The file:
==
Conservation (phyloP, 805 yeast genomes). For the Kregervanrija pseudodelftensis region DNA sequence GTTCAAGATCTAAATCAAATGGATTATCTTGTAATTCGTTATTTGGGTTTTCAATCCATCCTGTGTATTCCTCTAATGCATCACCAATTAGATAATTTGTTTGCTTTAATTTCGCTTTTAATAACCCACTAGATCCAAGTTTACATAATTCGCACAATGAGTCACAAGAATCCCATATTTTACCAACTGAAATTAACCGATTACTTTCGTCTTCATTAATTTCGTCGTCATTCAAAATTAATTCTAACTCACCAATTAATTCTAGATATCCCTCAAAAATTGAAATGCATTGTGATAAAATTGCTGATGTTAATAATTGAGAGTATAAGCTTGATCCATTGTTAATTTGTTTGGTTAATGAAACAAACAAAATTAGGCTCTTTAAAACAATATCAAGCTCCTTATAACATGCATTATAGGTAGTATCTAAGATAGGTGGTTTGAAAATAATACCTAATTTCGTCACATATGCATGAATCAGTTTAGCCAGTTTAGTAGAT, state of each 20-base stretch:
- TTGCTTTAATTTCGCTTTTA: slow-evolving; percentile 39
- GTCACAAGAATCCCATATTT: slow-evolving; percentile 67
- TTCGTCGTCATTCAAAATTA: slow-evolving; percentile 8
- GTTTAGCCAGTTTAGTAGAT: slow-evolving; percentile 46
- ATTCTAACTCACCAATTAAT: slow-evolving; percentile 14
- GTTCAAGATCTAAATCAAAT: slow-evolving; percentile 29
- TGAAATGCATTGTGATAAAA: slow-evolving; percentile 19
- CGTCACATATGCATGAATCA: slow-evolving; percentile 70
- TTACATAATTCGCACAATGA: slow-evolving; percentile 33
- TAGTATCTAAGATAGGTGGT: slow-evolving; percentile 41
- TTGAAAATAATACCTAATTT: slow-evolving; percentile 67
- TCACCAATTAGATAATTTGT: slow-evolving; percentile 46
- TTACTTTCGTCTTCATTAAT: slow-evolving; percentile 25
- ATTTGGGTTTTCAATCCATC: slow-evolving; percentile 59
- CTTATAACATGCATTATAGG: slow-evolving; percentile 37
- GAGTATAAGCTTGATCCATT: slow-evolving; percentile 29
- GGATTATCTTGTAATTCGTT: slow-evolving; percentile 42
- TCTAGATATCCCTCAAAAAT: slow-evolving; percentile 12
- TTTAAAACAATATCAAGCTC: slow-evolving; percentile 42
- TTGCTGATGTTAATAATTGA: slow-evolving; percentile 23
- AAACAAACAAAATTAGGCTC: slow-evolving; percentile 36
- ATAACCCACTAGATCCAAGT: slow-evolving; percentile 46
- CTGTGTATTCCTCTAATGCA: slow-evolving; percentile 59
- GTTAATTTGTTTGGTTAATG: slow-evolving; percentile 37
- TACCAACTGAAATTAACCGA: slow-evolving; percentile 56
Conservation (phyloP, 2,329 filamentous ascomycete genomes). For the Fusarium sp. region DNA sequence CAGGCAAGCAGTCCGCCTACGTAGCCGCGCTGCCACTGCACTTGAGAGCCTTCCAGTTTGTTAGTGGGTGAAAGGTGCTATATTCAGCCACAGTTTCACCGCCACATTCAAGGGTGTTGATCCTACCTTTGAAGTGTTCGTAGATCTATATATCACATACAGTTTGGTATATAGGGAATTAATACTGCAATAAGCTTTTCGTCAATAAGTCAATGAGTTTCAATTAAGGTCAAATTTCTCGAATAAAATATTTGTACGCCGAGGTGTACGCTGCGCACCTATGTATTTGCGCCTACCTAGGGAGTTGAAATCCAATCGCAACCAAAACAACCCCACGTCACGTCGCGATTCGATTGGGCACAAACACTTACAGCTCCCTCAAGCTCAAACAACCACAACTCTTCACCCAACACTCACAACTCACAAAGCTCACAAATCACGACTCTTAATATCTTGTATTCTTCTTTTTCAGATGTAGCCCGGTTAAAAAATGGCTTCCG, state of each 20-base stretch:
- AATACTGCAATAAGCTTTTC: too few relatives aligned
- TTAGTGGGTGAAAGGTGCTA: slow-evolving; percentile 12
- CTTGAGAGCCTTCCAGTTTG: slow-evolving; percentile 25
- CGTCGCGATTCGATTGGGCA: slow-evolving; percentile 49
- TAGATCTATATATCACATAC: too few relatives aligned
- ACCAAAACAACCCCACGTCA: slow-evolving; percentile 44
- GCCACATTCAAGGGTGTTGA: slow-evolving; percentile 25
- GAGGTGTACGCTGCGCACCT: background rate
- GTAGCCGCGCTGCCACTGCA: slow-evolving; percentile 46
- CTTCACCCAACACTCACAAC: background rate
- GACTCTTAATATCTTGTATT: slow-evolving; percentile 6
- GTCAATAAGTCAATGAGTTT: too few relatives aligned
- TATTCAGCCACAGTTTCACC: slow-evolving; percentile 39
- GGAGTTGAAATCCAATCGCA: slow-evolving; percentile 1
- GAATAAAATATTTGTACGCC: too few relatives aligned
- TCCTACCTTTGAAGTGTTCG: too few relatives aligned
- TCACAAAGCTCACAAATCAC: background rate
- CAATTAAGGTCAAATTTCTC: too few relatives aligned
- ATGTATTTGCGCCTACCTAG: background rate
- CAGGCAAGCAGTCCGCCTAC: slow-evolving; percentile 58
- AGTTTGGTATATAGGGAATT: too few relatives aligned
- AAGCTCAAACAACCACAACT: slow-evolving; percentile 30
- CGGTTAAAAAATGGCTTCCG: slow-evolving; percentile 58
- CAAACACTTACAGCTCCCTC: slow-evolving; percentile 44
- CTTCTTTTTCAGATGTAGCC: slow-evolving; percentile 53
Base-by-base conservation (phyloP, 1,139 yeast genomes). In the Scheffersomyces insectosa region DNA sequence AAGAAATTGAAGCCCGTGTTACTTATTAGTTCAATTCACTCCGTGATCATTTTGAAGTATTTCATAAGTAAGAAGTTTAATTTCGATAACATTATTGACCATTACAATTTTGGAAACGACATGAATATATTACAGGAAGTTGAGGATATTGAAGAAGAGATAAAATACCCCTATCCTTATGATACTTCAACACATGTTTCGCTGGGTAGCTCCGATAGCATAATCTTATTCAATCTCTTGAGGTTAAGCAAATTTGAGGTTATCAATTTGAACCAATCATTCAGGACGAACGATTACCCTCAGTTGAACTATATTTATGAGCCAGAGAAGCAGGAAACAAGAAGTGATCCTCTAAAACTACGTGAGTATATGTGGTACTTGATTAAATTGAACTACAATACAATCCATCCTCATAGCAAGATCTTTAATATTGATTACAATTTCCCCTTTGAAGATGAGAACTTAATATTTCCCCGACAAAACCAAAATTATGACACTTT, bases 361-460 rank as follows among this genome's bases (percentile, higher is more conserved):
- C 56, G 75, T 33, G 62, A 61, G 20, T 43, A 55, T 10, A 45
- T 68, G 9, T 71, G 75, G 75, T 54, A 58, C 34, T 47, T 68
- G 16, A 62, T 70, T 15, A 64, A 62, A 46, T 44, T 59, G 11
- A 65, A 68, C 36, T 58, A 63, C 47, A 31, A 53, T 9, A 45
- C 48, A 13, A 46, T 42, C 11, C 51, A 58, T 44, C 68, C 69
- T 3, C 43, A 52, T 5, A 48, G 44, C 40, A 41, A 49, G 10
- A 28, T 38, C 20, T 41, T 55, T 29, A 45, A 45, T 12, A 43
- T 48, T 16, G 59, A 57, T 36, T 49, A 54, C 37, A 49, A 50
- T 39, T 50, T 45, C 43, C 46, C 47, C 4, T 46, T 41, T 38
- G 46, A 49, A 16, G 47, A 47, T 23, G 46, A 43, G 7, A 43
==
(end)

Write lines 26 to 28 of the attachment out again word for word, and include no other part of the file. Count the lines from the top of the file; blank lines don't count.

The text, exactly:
- TACCAACTGAAATTAACCGA: slow-evolving; percentile 56
Conservation (phyloP, 2,329 filamentous ascomycete genomes). For the Fusarium sp. region DNA sequence CAGGCAAGCAGTCCGCCTACGTAGCCGCGCTGCCACTGCACTTGAGAGCCTTCCAGTTTGTTAGTGGGTGAAAGGTGCTATATTCAGCCACAGTTTCACCGCCACATTCAAGGGTGTTGATCCTACCTTTGAAGTGTTCGTAGATCTATATATCACATACAGTTTGGTATATAGGGAATTAATACTGCAATAAGCTTTTCGTCAATAAGTCAATGAGTTTCAATTAAGGTCAAATTTCTCGAATAAAATATTTGTACGCCGAGGTGTACGCTGCGCACCTATGTATTTGCGCCTACCTAGGGAGTTGAAATCCAATCGCAACCAAAACAACCCCACGTCACGTCGCGATTCGATTGGGCACAAACACTTACAGCTCCCTCAAGCTCAAACAACCACAACTCTTCACCCAACACTCACAACTCACAAAGCTCACAAATCACGACTCTTAATATCTTGTATTCTTCTTTTTCAGATGTAGCCCGGTTAAAAAATGGCTTCCG, state of each 20-base stretch:
- AATACTGCAATAAGCTTTTC: too few relatives aligned